What to Do When a Destructive Attitude Outweighs Talent

Thumbs DownWorking in our industry can be exhilarating, especially when you factor in the unique peculiarities of the crazy-talented practitioners developing the work. I still get a kick out of watching clients lean forward in eyes-wide-open amazement, taking a closer look at the fruits of our labor, unanimously embracing ideas born out of daydreams and a few scribbles on a whiteboard. It’s a privilege, really, a true gift to the visionary’s tenacious hard work and strategic insight. The very best part of this utopian, albeit rarefied experience, is that I get a bird’s eye view by navigating the entire process.

In both calm and rough seas, I’m the accountable in-house manager with an insatiable appetite for mind-crafted beauty. I’m also completely down with a seasoned crew heavy on talent, craft, good personality and a collaborative spirit.

One thing I’m not down with … destructive attitudes that tear down and alienate teams. When bad, disruptive behaviors continuously outweigh a creative’s talent, that’s not being crazy-talented; it’s just crazy. Dealing with these types of extremely difficult employees, and managing their destructive behaviors, as they jockey for dominance while poisoning good team dynamics can be extremely challenging.

The truth is that in-house managers can’t afford to constantly clean up the messes left by these brutish teammates. The in-house manager must be sensitive to the well-being of their entire team as well as the clients they serve. Why hire these types of folks in the first place? Unfortunately, the most dangerous ones are skilled at evading screening mechanisms used to separate the potential superstars from the saboteurs.

Fit is hard to determine in a few short hours. Don’t blame yourself for getting razzle-dazzled by this chameleon’s glittering creative during the interview. We’ve all experienced the work’s blinding glare and have been disappointed by our slip in judgement and our inability to see former project collaborators wiped out in the wake of this person’s wave of destruction—their references won’t reveal this fatal indicator.

What should you do if one bad egg is continually wreaking havoc on your team’s efforts to get the job done or worse the efforts of the greater organization trying to reach its goals? Consult with Human Resources and (if budget allows) an I-O psychologist. Their advice will help you through the process of documentation and give you tools to coach appropriate behaviors and provide other necessary plans of action.

Robert SuttonThere are also many interesting books on the topic that can provide great insight and a little entertainment too. I was recently flying to the west coast and picked up Dr. Robert I. Sutton’s book The No Asshole Rule: Building a Civilized Workplace and Surviving One that Isn’t. Dr. Sutton’s book promised to be “the definitive guide to working with—and surviving—bullies, creeps, jerks, tyrants, tormentors, despots, backstabbers, egomaniacs, and all the other assholes who do their best to destroy you at work.” First appearing in the Harvard Business Review as a scholarly article, I was intrigued and amused by the book’s title to say the least.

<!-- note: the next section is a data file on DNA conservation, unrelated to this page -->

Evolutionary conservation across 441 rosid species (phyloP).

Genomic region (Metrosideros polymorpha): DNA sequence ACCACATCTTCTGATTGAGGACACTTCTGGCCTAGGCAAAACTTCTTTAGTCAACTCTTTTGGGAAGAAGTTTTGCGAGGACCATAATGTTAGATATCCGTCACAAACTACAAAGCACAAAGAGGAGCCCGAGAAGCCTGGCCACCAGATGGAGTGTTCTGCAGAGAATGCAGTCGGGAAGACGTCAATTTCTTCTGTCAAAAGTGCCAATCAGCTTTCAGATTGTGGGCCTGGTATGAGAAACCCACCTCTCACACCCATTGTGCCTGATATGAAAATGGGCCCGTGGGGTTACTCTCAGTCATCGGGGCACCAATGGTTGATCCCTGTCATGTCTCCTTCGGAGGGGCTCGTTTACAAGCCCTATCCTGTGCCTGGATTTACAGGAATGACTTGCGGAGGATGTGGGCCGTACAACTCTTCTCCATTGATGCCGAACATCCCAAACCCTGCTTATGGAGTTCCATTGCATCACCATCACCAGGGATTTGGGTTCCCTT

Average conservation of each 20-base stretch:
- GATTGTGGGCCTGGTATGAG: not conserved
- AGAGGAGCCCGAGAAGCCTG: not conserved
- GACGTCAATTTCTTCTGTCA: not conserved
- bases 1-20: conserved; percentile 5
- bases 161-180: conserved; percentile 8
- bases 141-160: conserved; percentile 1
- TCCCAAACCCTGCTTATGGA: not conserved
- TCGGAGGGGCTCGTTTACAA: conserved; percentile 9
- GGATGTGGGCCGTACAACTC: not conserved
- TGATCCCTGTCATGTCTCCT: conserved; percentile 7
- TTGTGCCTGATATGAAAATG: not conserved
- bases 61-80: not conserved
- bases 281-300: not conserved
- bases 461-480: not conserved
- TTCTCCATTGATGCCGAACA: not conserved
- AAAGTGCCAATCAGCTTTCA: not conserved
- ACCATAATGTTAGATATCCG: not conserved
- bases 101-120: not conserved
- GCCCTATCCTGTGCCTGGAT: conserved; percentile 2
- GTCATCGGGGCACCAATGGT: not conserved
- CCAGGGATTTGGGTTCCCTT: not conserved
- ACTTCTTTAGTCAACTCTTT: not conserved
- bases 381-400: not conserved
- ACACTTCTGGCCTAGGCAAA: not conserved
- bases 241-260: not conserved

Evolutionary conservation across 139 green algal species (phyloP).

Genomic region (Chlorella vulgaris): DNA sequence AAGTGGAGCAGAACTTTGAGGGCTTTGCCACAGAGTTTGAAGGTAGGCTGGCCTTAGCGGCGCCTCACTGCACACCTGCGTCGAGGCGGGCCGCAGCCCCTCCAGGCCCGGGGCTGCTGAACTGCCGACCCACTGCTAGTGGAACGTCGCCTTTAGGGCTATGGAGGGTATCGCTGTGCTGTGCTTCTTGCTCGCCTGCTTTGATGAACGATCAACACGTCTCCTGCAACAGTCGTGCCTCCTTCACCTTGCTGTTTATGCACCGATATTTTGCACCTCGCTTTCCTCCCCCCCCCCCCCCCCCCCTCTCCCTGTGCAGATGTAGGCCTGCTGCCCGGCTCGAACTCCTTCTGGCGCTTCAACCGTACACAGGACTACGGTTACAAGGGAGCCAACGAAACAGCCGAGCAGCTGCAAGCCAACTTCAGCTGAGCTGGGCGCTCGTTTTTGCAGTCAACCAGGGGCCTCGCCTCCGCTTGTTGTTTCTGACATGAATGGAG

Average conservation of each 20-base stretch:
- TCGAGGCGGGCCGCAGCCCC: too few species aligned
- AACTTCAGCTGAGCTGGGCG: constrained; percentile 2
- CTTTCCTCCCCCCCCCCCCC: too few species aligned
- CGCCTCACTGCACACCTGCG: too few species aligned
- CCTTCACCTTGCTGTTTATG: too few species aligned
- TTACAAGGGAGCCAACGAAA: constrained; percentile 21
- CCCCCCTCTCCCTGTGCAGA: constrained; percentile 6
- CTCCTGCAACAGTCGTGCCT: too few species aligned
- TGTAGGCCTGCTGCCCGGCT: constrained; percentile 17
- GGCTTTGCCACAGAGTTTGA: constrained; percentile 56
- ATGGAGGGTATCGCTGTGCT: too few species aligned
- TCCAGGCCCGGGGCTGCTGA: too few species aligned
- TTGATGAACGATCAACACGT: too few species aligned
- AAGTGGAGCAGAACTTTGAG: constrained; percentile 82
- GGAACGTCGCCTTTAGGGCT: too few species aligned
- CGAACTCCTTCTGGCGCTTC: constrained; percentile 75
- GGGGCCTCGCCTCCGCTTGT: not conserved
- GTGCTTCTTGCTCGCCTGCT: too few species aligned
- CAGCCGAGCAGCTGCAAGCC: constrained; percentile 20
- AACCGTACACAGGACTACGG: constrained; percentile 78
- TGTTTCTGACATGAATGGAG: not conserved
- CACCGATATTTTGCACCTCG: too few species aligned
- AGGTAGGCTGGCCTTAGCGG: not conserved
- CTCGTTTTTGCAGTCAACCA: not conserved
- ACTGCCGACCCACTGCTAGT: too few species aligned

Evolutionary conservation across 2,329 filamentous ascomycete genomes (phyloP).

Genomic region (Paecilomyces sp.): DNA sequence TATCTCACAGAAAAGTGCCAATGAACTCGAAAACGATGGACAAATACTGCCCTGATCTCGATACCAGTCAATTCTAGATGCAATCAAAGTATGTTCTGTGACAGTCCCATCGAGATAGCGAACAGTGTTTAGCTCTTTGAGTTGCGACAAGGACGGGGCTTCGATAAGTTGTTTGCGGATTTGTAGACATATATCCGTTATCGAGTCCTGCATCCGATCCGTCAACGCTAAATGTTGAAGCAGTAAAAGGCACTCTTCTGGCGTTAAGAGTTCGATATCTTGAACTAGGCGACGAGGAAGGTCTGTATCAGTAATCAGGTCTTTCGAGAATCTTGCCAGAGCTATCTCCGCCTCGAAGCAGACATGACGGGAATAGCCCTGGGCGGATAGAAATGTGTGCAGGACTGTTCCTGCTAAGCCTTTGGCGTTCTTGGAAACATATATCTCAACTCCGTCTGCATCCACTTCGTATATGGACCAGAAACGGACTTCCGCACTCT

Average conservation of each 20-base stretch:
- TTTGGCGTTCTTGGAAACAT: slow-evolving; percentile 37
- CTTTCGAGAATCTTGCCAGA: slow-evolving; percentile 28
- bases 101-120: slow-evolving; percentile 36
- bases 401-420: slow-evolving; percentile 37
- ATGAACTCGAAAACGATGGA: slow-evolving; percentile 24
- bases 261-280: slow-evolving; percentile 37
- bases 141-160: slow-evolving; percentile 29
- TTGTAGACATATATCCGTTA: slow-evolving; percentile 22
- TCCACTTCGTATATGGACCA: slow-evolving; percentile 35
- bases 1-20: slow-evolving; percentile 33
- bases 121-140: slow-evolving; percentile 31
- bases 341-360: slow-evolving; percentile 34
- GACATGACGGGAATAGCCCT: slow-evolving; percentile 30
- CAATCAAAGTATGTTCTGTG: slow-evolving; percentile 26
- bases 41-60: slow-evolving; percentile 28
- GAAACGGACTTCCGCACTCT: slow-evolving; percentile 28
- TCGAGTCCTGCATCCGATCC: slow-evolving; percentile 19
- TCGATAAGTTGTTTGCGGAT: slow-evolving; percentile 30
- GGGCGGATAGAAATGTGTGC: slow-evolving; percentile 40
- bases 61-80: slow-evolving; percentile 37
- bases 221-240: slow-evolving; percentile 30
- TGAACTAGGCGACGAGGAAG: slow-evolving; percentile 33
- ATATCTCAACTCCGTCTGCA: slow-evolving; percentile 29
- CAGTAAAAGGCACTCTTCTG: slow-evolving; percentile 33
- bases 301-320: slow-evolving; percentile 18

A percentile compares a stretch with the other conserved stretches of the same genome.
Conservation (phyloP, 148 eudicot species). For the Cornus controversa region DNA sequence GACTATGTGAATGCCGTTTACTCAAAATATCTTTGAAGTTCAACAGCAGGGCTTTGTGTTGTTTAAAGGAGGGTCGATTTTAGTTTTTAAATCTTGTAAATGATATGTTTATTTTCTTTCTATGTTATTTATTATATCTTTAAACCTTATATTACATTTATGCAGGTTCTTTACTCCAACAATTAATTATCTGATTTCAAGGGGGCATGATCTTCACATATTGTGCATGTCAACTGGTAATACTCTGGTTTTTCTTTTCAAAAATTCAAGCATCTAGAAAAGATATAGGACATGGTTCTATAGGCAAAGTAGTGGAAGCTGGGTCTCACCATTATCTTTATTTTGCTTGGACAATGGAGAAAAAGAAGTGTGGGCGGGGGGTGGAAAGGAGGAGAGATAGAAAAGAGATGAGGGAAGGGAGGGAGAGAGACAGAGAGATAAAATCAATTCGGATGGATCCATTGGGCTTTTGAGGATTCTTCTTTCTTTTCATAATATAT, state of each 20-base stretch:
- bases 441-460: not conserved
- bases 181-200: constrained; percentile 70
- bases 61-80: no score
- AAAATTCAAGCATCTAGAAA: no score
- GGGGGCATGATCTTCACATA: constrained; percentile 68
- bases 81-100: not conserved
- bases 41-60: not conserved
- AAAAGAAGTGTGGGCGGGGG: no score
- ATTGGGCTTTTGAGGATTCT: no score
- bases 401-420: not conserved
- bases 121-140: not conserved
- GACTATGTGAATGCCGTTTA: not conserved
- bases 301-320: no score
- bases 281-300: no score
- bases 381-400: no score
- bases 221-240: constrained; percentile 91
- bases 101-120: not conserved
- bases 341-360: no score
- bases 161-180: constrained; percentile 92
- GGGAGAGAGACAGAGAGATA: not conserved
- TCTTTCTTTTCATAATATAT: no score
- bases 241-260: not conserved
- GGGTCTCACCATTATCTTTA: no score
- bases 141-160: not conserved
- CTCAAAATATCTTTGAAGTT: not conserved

Dr. Sutton is a Stanford University professor who focuses his research on the connections between managerial knowledge and organizational action, organizational creativity, and evidence-based management. In reading Dr. Sutton’s book, I was captivated by one Silicon Valley organization’s decision to calculate the financial impact of a notoriously difficult employee during one fiscal year. In this age of big data, the company’s real costs in managing the shenanigans of this guy totaled a whopping $160,000! Ask yourself this question: Can you afford to pay those very real costs?

Look, some of these extremely challenging employees will try their best to convince you that their creative or strategic talent can be used to hone the skills of the entire team, making the work better—again, razzle-dazzle. These individuals don’t care one iota about the health and well-being of the team nor the success of the organization. Unfortunately, many are blind to the fact that they’re destroying their own careers and often don’t realize it until it’s way too late. In actuality, their antics will be the whetstone that sharpens your managerial skills. They’ll also strengthen your relationship with Human Resources, and you’ll become a much better manager and coach in the process for everyone who contributes to the team.

If destructive behaviors start to negatively affect the performance of the entire in-house team, HR may suggest the bad influencer be placed on a work performance improvement plan. If you find yourself in this situation, heed HR’s advice and dot every “i” and cross every “t” in the implementation of the work performance improvement plan. If you sincerely tried to coach this person through to positive reformation with little to no avail, you’ve done your job. Show ‘em the plank. Learn from the experience and restore the in-house team that remains.

 

Additional Resource
Learn how to master effective communication and conflict resolution skills that encourage positive team dynamics and shut down poor behaviors by downloading Saboteurs and Saviors: Managing Creative Team Dynamics, a design tutorial facilitated by Ed Roberts.

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